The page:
Contact: Linda Topoleski, 412-389-0410, ltopoleski@dymun.com or Kyra Harmanos at 412-281-2345

Or: Enterprise Charter School, Team Coach Rebecca Fast, 716-855-2114

 

Enterprise Charter School Girls in Buffalo Receive National Award for Addressing an Emerging Issue of Critical Importance: Childhood Obesity

Students Are Tackling Obesity with a Tasty, Healthy Teen-Tested Cookie in Packaging that Encourages Exercise

 

WALT DISNEY WORLD, FL — June 23, 2004 — Four girls from Enterprise Charter School in Buffalo, NY have received national recognition as part of the Christopher Columbus Awards, a nationwide program that challenges middle-school students to explore opportunities for positive change in their communities. Seventh-graders Melissa Hill and Timisha Madlock, eighth-graders Elise Stevens and Chanté Mozee, and their teacher Rebecca Fast, received a one-time Judges' Award for addressing an emerging issue of critical importance: childhood obesity.

With childhood obesity on the rise to near epidemic proportions — the U.S. Centers for Disease Control and Prevention estimates that more than 15% of teens are obese — this team of girls decided to take action. After surveying nearly 200 of their peers and finding that more than half have a sweet tooth, they decided to develop a healthy and tasty cookie to replace the high-sugar snacks teens typically eat. To take their idea a step further, they packaged their cookie in a specially designed wrapper that also encourages kids to exercise with a new version of the food pyramid that includes physical activity as one of the daily requirements.

Photo of Buffalo Team

Judges' Award Winners— Buffalo, NY
Left to right: Chante Mozee, Timisha Madlock, Coach Rebecca Fast, Elise Stevens and Melissa Hill.

 

The girls competed against more than 1,200 students from across the U.S. and will receive U.S. Savings Bonds worth several thousand dollars for their efforts. Greg Hale, Vice President of Design & Engineering and Regulatory Compliance for Walt Disney Company, one of the competition judges, presented the award to the team at a special ceremony this evening.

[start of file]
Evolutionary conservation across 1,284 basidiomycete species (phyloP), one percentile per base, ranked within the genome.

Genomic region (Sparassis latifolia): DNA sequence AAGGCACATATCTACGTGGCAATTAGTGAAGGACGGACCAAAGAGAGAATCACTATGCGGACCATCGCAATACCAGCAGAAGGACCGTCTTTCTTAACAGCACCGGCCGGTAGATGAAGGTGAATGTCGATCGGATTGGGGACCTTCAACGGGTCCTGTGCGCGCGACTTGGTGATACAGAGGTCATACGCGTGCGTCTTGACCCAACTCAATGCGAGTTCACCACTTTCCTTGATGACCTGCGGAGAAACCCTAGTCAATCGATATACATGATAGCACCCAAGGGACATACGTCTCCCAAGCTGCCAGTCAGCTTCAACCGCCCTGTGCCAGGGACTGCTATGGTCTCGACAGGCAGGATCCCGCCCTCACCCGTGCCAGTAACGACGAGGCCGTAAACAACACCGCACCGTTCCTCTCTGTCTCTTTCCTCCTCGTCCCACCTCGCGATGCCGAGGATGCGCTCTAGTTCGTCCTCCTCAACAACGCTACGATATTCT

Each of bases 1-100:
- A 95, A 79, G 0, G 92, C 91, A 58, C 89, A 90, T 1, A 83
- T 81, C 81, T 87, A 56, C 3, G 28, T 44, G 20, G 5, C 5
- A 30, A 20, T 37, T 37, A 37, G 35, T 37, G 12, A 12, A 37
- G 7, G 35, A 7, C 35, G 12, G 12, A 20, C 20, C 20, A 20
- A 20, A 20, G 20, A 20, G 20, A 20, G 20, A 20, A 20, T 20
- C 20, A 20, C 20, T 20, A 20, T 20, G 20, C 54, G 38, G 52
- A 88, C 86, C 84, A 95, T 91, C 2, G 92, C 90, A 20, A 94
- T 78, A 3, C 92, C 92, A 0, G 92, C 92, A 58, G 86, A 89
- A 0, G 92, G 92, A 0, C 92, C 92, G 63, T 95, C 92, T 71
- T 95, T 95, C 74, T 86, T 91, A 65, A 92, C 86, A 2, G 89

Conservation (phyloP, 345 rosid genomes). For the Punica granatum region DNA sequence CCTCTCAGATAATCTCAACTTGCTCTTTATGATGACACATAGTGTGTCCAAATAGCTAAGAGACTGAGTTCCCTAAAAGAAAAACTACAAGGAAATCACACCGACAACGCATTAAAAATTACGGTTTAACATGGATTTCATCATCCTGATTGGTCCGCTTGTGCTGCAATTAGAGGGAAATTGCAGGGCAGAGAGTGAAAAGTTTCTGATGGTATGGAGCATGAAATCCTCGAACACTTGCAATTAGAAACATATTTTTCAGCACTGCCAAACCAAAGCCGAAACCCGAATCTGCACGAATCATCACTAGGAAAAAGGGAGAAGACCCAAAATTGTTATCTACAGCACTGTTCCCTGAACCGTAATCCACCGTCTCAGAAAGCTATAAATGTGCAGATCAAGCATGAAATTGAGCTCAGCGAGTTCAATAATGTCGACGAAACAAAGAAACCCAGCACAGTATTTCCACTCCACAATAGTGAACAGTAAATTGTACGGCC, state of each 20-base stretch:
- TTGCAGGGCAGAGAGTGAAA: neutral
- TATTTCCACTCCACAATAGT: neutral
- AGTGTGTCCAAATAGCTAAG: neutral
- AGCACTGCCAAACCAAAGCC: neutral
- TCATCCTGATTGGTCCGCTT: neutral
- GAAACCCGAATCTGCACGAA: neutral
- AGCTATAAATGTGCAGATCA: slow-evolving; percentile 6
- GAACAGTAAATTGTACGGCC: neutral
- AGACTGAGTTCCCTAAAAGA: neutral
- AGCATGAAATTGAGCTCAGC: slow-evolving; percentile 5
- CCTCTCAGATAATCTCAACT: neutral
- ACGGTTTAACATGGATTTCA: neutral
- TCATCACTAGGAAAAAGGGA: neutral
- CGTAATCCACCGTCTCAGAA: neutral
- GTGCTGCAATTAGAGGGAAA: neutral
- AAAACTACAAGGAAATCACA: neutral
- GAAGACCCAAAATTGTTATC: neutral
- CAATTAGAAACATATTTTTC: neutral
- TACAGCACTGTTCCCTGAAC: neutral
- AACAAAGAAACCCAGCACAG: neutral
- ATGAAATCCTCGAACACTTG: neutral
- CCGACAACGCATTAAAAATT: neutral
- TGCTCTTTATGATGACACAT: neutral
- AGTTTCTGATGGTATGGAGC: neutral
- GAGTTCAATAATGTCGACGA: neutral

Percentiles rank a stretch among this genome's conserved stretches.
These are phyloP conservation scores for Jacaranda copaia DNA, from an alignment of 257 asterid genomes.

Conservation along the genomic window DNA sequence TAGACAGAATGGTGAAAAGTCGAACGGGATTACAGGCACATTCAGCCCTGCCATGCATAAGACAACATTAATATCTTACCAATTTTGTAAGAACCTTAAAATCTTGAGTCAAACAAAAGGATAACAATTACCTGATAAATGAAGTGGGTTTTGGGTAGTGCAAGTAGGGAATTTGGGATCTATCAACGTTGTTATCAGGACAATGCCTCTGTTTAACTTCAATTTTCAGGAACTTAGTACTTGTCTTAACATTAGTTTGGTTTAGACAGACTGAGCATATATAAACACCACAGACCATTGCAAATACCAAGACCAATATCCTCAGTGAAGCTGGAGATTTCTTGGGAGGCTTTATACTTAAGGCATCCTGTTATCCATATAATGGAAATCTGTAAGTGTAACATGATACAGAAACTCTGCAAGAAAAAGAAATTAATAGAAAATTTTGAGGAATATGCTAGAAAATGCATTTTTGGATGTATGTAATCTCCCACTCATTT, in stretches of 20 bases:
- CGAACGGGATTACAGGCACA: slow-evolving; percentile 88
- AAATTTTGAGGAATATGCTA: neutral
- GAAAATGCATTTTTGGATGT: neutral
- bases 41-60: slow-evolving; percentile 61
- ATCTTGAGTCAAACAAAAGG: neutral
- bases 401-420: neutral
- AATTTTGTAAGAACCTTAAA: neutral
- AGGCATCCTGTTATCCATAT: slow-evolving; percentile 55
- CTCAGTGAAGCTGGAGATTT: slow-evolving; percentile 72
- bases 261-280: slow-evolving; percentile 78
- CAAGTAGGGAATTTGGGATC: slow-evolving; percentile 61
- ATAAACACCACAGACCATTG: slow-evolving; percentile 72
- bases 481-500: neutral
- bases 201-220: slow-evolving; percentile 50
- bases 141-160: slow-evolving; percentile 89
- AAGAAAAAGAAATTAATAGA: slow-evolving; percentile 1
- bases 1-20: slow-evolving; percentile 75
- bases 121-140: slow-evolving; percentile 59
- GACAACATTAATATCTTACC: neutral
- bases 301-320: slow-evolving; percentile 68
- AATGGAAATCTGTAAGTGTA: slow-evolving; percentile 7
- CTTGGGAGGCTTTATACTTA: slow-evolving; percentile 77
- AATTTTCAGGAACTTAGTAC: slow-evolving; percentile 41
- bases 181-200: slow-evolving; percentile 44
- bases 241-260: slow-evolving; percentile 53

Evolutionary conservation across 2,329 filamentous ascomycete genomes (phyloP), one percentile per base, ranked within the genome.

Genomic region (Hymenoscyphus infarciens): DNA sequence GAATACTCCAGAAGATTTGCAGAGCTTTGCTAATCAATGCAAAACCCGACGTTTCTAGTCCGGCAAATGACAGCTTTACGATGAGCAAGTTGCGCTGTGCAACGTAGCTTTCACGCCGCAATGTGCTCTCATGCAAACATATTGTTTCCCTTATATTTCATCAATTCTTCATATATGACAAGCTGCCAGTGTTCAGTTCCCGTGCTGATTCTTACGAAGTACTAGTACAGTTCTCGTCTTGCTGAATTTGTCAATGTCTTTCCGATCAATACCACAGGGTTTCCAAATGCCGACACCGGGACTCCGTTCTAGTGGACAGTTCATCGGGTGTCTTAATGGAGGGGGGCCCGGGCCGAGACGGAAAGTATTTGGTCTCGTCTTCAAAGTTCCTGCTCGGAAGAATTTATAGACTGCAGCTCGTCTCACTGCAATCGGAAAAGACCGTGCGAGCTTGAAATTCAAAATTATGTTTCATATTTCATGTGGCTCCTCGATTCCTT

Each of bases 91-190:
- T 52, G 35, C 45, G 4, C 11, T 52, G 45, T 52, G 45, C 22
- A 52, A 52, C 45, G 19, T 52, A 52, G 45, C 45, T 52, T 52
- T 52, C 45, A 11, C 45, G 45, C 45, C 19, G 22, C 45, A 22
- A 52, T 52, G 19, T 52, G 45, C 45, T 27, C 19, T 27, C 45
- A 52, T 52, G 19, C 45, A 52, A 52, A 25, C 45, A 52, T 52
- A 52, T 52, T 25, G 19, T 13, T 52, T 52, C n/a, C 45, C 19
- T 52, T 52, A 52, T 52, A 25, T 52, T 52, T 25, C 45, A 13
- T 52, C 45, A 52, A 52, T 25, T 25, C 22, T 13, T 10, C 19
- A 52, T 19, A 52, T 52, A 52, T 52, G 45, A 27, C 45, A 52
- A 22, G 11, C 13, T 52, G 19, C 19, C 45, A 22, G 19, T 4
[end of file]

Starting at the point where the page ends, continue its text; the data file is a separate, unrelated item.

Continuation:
The students worked with a food scientist at Rich's Products to develop and test several versions of their low-sugar, low-carb, low-calorie chocolate chip cookie which contains mini chocolate chips and is sweetened with fruit pectin. Their final product tested equal or superior against its high-sugar competitor — the leading chocolate chip cookie brand — among teens in the Buffalo area.

Three other teams received awards at the national competition.

$25,000 Columbus Foundation Community Grant — Pottstown, PA Area Middle School Students — With nearly 10% of children in the United States allergic to peanuts and dyes, this team of four students from St Aloysius, Visitation of the Blessed Virgin Mary and the Wyndcroft School, developed their own handheld scanner system that shoppers can use to quickly and accurately read product labels to flag eight different allergens that go by up to 72 different names depending on the manufacturer. They received the competition's top prize — the $25,000 Columbus Foundation Community Grant — to turn their idea into a real product.

Gold Medal Award — Hawken School, Lyndhurst, OH — Concerned that a 12,000-year-old population of brook trout is endangered due to toxic runoff in the watershed, these students developed a plan to educate area residents about the consequences of their daily actions and to motivate them to change. As part of their education campaign, the students asked area residents to sign pledges to reduce point source pollution in their yards and neighborhoods, they tacked warning stickers on the drains alerting residents not to use the sewers as a dumping source and they educated residents about developing riparian buffer zones in their yards to contain the impact of fertilizers and other yard chemicals.

Gold Medal Award — Hillel Academy, Fairfield, CT — Every year, more than 200,000 children are treated in emergency rooms for playground related injuries, 70% of which are caused by falls on tough surfaces. Statistics like these prompted this team to test and develop what they consider to be the safest and cleanest playground surface — recycled rubber. By dropping eggs, growing mold and conducting shoe invasion tests with different playground surfaces, the students determined that rubber would absorb the impact of falls, stay clean of mold and weeds, be most accessible to handicapped visitors, and be less likely to track into childrenís shoes and inside buildings.